Introduction: It’s the most wonderful time of the year
A Tale of Two Lounges: SATS Premier T2 and the Qantas SIN Lounge
Malaysia Airlines B737 Business Class SIN-KUL
Malaysia Airlines Business Class Golden Lounge KUL
Malaysia Airlines A330 Business Class KUL-NRT
Japan Airlines Business Class Sakura Lounge NRT
Japan Airlines B77W Business Class NRT-LAX
The Westin LAX
The Westin Westminster
Aloft Boston Seaport
The Consolidated AA Domestic First Class Experience
American Airlines Flagship Lounge JFK
American Airlines B772 Business Class JFK-LHR
American Airlines Arrivals Lounge LHR
The Great Northern Hotel, London
Sheraton Grand Park Lane, London
Westin Paris Vendome
Courtyard by Marriott Madrid Princesa
Four Points by Sheraton Barcelona Diagonal
The Consolidated Intra-Europe Business Class Experience
Royal Air Maroc Business Class Lounge CMN
Royal Air Maroc B737 Business Class CMN-ACC
Ethiopian Airlines B772 Business Class ACC-ADD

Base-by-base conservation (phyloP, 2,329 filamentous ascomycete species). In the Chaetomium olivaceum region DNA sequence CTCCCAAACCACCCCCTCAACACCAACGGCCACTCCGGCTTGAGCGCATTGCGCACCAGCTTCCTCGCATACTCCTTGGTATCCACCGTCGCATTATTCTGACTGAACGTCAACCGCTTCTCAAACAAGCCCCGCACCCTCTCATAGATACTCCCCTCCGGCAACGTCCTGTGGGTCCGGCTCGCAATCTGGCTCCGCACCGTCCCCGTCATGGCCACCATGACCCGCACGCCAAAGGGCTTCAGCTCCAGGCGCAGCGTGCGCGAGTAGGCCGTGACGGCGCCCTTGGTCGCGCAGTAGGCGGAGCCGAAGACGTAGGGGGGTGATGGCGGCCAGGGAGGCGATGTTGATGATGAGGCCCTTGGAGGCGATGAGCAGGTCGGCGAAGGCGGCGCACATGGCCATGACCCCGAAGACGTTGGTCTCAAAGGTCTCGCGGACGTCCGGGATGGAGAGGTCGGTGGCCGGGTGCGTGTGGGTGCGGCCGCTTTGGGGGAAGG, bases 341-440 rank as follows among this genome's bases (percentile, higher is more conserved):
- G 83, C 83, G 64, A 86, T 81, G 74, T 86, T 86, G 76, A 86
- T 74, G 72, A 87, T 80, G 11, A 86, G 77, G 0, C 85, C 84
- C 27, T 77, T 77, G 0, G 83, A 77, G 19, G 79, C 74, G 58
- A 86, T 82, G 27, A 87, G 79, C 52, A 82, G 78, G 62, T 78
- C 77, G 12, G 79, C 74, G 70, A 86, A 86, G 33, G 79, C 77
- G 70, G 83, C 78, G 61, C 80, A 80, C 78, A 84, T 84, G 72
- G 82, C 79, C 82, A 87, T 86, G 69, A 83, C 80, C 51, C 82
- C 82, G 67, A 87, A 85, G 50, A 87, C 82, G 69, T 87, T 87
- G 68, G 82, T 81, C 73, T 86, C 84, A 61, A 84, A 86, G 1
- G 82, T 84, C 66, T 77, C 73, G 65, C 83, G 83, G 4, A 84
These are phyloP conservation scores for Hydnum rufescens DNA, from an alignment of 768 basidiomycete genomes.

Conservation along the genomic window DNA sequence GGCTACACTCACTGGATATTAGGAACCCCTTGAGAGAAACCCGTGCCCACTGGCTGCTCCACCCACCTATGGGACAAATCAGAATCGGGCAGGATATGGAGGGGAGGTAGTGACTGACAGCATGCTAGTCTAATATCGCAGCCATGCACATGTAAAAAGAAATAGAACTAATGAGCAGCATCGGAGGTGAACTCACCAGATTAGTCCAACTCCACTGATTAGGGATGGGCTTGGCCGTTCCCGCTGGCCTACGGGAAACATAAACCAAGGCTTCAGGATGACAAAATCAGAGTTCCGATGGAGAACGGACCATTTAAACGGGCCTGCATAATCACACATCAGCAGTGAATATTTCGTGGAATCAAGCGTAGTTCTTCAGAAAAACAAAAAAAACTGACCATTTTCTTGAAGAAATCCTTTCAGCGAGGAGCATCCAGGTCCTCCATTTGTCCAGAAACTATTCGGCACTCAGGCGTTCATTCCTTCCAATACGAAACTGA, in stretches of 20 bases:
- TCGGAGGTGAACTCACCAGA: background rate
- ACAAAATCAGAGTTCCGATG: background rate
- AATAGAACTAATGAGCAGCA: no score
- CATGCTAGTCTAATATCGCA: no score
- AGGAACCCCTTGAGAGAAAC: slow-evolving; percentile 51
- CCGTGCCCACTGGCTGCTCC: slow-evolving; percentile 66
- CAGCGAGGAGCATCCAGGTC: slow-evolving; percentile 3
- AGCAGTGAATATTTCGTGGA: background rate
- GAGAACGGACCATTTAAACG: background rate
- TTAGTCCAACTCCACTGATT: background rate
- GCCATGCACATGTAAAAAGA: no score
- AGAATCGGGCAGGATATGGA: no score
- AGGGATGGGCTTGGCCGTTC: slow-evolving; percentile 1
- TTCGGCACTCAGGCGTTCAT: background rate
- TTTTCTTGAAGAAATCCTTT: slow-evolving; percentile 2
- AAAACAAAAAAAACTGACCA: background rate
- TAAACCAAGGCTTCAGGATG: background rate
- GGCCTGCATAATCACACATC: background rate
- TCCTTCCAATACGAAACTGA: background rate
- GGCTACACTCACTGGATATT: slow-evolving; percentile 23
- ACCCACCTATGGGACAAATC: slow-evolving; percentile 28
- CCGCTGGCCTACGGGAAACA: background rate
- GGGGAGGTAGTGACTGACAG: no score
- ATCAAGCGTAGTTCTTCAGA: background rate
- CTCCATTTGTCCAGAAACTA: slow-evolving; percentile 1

Ethiopian Airlines Cloud 9 Business Class Lounge ADD
Ethiopian Airlines B737 Business Class ADD-DAR
Protea Hotel by Marriott Dar Es Salaam Courtyard
Tanzanite Lounge DAR
Qatar Airways A320 Business Class DAR-DOH
Qatar Airways Al Safwa First Class Lounge DOH
Qatar Airways A350 “First” Class DOH-DXB
The Grosvenor House Dubai
Qatar Airways B772 Business Class DOH-BLR
The Ritz Carlton Bangalore
Cathay Pacific A330 Business Class DEL-HKG
W Hong Kong
Cathay Pacific’s HKG Lounges
Cathay Pacific A350 Business Class HKG-SIN
If it was RAM’s intention to temper expectations for their flight through their extremely underwhelming lounge experience, all I can say is “mission accomplished”. I left the lounge thoroughly convinced that if the airplane did not catch fire and spontaneously combust, I would consider it to be a good trip.
Casablanca to Accra is a 4.5 hour flight, but thanks to our detour to Lome (see previous post) the total trip time would be just under 6 hours. That’s quite a bit of time to be on a narrowbody 737 with recliner seats, although I firmly believe that once you’re in business class you lose all right to complain about such things. Think of the poor souls in the back.
We were boarding at the furthest gate of Terminal 2. Terminal 2 isn’t that big, for the record, so it wasn’t more than a five minute walk from the lounge.